2. 2. In short, businesses have to understand and accept that con- sumers’ decision making processes, which ultimately come down to whether they will buy from you or from someone else, have truly shifted to a new, powerful peer-to-peer arena. So if that’s the current playing field, let’s look at the latest devel- opments in the booming world of reviews: 1.6 billion online… and now get ready for the next billion, courtesy The fortress of one-way communications from a non-trusted of the mobile web source (aka advertising) is crumbling! While hundreds of millions of consumer reviews are already zip- Some telling findings from the latest twice-yearly Nielsen Global ping around cyberspace, prepare for a deluge of truly biblical Online Consumer Survey of over 25,000 online consumers from proportions. And a deluge of review innovations, too. Some num- 50 countries: bers: "Recommendations by personal acquaintances and opinions • 1.6 billion consumers are now online, and the majority posted by consumers online are the most trusted forms of adver- of them have been online for years. They're skilled bar- tising globally. The Nielsen survey shows that 90% of online con- gain seekers and ‘best of the best’ hunters, they're avid sumers worldwide trust recommendations from people they know, online networkers, and they're opinionated reviewers while 70% trust consumer opinions posted online." and advisors. There are many more research studies, findings, dissertations, • On top of that, many more consumers in emerging and so on that confirm the same fact: reviewing is the new ad- markets are eager to jump into cyberspace with two vertising. This shouldn’t come as a surprise: just as with other thumbs: according to a UN report, there are now more trends, what’s unfolding now is a ‘forever need’ among consum- than four billion mobile phone subscriptions worldwide, ers, one that's now being satisfied in a superior and previously unattainable fashion. In this case, the need is for trusted advice two-thirds of which are in developing countries. Even if only a third of those phones get online access in the and recommendations—for feeling in control, for knowing the future, the next billion online users are on the horizon. facts, for avoiding mistakes and disappointments—in order to make that perfect purchase. Which has become even more • And for future contributors and viewers, especially those pressing as choice-overload continues: never before was there so that are born to the web, for whom contributing and much to choose from, in mature consumer societies, and thus sharing is a given, reviewing will be a way of life forever. such a need for reviews. It's a need that is met online by having access to millions of other consumers and their experiences and opinions, from giant review portals to real-time channels such as Twitter. You are reading a PDF version of one of our free monthly Trend Briefings. More at: ! ! ! ! ! 2 / 15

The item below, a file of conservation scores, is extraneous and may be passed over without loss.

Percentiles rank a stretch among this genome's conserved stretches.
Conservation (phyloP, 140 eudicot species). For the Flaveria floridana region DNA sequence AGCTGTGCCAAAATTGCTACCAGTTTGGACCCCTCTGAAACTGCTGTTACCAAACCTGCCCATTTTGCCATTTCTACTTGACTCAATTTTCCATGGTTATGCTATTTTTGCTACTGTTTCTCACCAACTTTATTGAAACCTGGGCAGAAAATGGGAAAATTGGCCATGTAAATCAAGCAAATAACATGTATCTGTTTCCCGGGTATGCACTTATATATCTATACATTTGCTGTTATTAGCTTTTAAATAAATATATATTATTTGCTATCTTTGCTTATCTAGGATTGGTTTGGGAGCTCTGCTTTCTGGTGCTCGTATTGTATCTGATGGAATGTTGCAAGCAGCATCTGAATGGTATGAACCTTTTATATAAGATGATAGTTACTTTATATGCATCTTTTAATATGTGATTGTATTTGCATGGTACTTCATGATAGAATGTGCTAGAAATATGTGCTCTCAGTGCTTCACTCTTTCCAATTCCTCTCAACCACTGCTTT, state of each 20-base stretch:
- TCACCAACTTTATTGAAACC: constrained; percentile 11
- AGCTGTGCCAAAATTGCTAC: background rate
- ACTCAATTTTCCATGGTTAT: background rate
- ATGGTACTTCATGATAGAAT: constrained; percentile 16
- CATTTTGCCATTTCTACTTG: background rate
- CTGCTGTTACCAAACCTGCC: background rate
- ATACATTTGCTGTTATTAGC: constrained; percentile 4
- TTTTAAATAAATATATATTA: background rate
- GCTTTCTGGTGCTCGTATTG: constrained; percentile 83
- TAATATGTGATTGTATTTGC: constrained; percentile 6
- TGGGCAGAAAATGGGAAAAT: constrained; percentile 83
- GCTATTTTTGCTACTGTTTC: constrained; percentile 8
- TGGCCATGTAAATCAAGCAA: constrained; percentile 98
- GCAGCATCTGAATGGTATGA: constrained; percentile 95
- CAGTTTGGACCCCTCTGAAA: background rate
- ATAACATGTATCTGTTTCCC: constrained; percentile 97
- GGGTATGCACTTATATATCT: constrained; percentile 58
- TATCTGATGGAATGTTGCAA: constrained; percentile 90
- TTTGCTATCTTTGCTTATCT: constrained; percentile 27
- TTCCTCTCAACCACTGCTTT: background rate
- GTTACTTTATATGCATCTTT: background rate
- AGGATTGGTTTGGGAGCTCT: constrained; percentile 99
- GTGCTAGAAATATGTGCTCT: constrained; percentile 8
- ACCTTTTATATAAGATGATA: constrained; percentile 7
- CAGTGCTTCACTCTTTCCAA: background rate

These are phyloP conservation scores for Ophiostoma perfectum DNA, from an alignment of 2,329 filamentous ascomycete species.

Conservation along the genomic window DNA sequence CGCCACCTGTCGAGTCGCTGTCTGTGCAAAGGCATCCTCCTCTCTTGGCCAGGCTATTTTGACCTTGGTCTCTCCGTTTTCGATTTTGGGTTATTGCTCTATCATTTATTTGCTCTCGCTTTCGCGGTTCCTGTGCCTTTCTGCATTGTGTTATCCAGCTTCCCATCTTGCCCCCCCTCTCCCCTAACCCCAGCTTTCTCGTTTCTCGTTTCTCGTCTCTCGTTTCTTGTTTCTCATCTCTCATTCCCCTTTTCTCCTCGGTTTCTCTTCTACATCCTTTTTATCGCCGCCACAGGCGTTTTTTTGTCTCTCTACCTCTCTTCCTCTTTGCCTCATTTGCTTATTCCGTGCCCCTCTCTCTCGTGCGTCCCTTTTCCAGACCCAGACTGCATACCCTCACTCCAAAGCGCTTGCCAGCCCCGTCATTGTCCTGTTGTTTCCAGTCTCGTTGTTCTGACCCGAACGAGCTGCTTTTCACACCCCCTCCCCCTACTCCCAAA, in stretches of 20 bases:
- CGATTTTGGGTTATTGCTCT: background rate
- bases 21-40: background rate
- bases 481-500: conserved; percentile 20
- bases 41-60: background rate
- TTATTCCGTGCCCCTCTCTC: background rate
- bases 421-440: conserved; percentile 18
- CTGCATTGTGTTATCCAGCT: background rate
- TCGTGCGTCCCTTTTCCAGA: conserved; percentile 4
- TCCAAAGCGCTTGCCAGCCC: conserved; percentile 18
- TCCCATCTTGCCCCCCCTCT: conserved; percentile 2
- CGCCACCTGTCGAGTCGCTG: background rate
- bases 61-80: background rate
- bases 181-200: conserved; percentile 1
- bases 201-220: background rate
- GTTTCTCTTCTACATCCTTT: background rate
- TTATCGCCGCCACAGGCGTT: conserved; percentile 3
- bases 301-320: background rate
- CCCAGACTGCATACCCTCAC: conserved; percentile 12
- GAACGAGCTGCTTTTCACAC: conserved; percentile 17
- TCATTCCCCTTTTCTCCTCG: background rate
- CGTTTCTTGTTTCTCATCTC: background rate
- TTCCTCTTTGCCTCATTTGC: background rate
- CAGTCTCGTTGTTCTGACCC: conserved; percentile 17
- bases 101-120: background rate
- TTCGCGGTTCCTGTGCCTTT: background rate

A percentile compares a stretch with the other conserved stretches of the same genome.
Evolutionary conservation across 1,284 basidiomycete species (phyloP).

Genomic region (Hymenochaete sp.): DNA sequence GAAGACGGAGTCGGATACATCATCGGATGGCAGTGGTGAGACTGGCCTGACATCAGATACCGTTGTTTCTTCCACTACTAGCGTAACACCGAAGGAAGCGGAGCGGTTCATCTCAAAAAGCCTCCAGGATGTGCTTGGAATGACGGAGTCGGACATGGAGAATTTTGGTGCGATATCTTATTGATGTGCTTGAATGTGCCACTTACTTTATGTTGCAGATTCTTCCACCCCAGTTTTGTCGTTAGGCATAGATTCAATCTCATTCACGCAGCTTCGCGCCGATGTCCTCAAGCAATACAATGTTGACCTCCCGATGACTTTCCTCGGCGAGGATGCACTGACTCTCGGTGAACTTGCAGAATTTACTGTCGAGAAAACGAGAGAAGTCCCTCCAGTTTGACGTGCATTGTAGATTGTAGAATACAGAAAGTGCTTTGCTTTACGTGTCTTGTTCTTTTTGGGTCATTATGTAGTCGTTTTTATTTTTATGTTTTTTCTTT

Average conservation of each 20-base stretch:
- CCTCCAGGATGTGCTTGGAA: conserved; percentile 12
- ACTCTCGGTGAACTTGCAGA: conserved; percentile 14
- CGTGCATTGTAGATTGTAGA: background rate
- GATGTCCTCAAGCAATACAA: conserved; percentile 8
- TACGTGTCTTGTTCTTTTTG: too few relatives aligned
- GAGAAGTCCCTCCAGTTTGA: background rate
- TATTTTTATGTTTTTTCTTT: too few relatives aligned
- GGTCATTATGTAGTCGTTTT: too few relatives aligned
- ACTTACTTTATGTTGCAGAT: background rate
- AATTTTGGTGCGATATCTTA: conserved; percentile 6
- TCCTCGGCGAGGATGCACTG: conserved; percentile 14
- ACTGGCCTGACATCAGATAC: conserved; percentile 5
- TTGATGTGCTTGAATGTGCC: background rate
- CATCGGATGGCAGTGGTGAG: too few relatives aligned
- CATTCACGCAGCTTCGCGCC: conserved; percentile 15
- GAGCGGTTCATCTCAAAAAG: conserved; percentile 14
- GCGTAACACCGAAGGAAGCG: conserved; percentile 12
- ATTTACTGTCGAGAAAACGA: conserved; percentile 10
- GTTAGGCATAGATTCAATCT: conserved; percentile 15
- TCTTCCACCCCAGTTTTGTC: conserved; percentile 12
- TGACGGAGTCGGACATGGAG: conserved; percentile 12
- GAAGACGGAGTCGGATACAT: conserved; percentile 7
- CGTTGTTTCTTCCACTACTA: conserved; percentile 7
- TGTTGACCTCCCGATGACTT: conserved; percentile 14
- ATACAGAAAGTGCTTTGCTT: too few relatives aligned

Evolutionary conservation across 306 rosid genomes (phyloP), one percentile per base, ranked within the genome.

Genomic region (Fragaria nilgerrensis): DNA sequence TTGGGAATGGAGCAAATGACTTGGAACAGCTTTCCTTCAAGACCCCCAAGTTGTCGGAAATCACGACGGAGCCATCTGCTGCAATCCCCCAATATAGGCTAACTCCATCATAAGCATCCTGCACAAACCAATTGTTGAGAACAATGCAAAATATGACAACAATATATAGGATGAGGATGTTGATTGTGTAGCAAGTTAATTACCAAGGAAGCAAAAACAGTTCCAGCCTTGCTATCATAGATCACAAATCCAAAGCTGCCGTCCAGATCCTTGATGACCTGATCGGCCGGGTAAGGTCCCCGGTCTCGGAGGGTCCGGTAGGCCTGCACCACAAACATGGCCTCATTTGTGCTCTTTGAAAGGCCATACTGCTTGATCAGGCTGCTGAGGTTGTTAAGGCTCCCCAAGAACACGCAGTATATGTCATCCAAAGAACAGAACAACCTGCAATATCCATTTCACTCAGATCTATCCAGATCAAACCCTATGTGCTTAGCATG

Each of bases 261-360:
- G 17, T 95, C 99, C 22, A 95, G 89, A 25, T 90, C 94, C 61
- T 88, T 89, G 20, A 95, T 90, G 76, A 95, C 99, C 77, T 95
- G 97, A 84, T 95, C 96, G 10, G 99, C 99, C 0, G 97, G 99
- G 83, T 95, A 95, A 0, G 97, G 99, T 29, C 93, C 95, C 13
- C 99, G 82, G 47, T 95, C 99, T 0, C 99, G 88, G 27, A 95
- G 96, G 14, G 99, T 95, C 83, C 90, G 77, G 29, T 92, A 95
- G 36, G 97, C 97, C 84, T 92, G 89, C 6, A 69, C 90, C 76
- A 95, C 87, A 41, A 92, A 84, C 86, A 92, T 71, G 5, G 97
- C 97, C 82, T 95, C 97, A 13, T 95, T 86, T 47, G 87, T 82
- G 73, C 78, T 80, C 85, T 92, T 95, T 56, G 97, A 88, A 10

3. 3. • Bazaarvoice recently signed a deal with UK retailers Debenhams and Asda to include customer reviews on their sites. • Google’s new Rich Snippets program allows the search engine to now display product rating, review count, and actual review text direct in Google search results. In fact, expect this to be the biggest ‘(R)Evolution’: uni- versal search for products, brands, services and any- thing else consumers are interested in will turn up ag- gregated, relevant reviews almost by default, tagged and non-tagged, pulled from review sites (niche and mas- Google Rich Snippets and Netflix: aggregation and syndication sive), from blogs, from Twitter, from Facebook, from galore. YouTube, and so on. The reviewing masses will increasingly be enticed to review (and share): • Let’s not forget about more compelling formats for re- views: a revealing video says more than a 1,000 photos, • Product ratings and reviews provider Bazaarvoice’s and thus the proliferation of videocam phones, including ShoutIT app enables reviewers to have their reviews Apple's new iPhone 3G S which includes video func- effortlessly appear on their Facebook, Digg or Delicious tionality, geo tagging, and direct upload facilities for pages as well, while Netflix has hooked up with Face- YouTube and Mobile, will be yet another push for video- book to allow users' reviews to be shared on their profile reviews to take off. pages. • Members that post a review on Epinions are rewarded with so called Eroyalties credits, which are in turn are based on an ‘Income Share’ program. The Income Share pool is a portion of Epinions' income, and is split among all authors based on how often their reviews were used in making a decision (whether or not the reader actually made a purchase). Reviewers then can redeem their Eroyalties credits in US dollars. Meanwhile, big players in the review arena are aggregating, white labeling and syndicating like crazy, causing existing reviews to pop-up in multiple places. A snapshot: • TripAdvisor, which boasts close to 25 million reviews and opinions on more than 490,000 hotels and attrac- tions, while attracting 25 million+ monthly visitors, earlier this year signed syndication deals with, • Reviews are also making their way to the 'real world': easyJet Holidays and its sister site aforementioned Bazaarvoice now works with UK retail- Meanwhile, travel site Raveable now provides a com- ers Argos and Halfords to feature customer reviews in prehensive view of hotels across the United States by paper catalogs (Argos alone reaches 17 million UK aggregating and summarizing more than 35 million re- households with its catalogs). views of some 55,000 US hotels. • UK based comparison shopping service Shopzilla just teamed up with, a provider of cus- tomer reviews, to add product reviews to its product and price comparison service. You are reading a PDF version of one of our free monthly Trend Briefings. More at: ! ! ! ! ! 3 / 15